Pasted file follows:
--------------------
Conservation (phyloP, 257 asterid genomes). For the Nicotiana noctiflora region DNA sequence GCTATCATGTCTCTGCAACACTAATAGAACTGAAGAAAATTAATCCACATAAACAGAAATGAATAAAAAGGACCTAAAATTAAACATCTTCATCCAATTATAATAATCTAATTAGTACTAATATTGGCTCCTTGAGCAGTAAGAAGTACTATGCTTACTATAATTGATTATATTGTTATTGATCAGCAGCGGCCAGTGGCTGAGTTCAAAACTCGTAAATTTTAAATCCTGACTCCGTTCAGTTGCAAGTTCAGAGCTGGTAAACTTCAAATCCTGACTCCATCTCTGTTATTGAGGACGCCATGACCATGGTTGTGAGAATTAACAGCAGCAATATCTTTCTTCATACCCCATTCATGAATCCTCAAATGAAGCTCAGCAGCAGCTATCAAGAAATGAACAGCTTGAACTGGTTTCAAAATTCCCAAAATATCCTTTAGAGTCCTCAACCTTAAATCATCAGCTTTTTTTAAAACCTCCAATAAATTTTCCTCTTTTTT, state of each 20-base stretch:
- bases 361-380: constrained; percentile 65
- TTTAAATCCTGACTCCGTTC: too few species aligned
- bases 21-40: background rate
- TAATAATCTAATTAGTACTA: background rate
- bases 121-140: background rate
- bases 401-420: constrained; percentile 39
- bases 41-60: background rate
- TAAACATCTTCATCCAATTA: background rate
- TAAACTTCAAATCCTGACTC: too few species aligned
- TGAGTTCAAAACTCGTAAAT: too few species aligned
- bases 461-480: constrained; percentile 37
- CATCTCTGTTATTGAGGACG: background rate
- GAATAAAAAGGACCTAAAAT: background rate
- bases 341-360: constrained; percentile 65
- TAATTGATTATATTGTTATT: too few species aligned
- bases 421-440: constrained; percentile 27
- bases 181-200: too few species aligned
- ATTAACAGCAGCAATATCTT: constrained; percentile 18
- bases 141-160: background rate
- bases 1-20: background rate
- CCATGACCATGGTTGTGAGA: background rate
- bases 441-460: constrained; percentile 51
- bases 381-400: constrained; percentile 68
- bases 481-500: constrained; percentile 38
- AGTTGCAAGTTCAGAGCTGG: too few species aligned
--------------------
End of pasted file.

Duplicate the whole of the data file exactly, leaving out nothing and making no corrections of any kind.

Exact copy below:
Conservation (phyloP, 257 asterid genomes). For the Nicotiana noctiflora region DNA sequence GCTATCATGTCTCTGCAACACTAATAGAACTGAAGAAAATTAATCCACATAAACAGAAATGAATAAAAAGGACCTAAAATTAAACATCTTCATCCAATTATAATAATCTAATTAGTACTAATATTGGCTCCTTGAGCAGTAAGAAGTACTATGCTTACTATAATTGATTATATTGTTATTGATCAGCAGCGGCCAGTGGCTGAGTTCAAAACTCGTAAATTTTAAATCCTGACTCCGTTCAGTTGCAAGTTCAGAGCTGGTAAACTTCAAATCCTGACTCCATCTCTGTTATTGAGGACGCCATGACCATGGTTGTGAGAATTAACAGCAGCAATATCTTTCTTCATACCCCATTCATGAATCCTCAAATGAAGCTCAGCAGCAGCTATCAAGAAATGAACAGCTTGAACTGGTTTCAAAATTCCCAAAATATCCTTTAGAGTCCTCAACCTTAAATCATCAGCTTTTTTTAAAACCTCCAATAAATTTTCCTCTTTTTT, state of each 20-base stretch:
- bases 361-380: constrained; percentile 65
- TTTAAATCCTGACTCCGTTC: too few species aligned
- bases 21-40: background rate
- TAATAATCTAATTAGTACTA: background rate
- bases 121-140: background rate
- bases 401-420: constrained; percentile 39
- bases 41-60: background rate
- TAAACATCTTCATCCAATTA: background rate
- TAAACTTCAAATCCTGACTC: too few species aligned
- TGAGTTCAAAACTCGTAAAT: too few species aligned
- bases 461-480: constrained; percentile 37
- CATCTCTGTTATTGAGGACG: background rate
- GAATAAAAAGGACCTAAAAT: background rate
- bases 341-360: constrained; percentile 65
- TAATTGATTATATTGTTATT: too few species aligned
- bases 421-440: constrained; percentile 27
- bases 181-200: too few species aligned
- ATTAACAGCAGCAATATCTT: constrained; percentile 18
- bases 141-160: background rate
- bases 1-20: background rate
- CCATGACCATGGTTGTGAGA: background rate
- bases 441-460: constrained; percentile 51
- bases 381-400: constrained; percentile 68
- bases 481-500: constrained; percentile 38
- AGTTGCAAGTTCAGAGCTGG: too few species aligned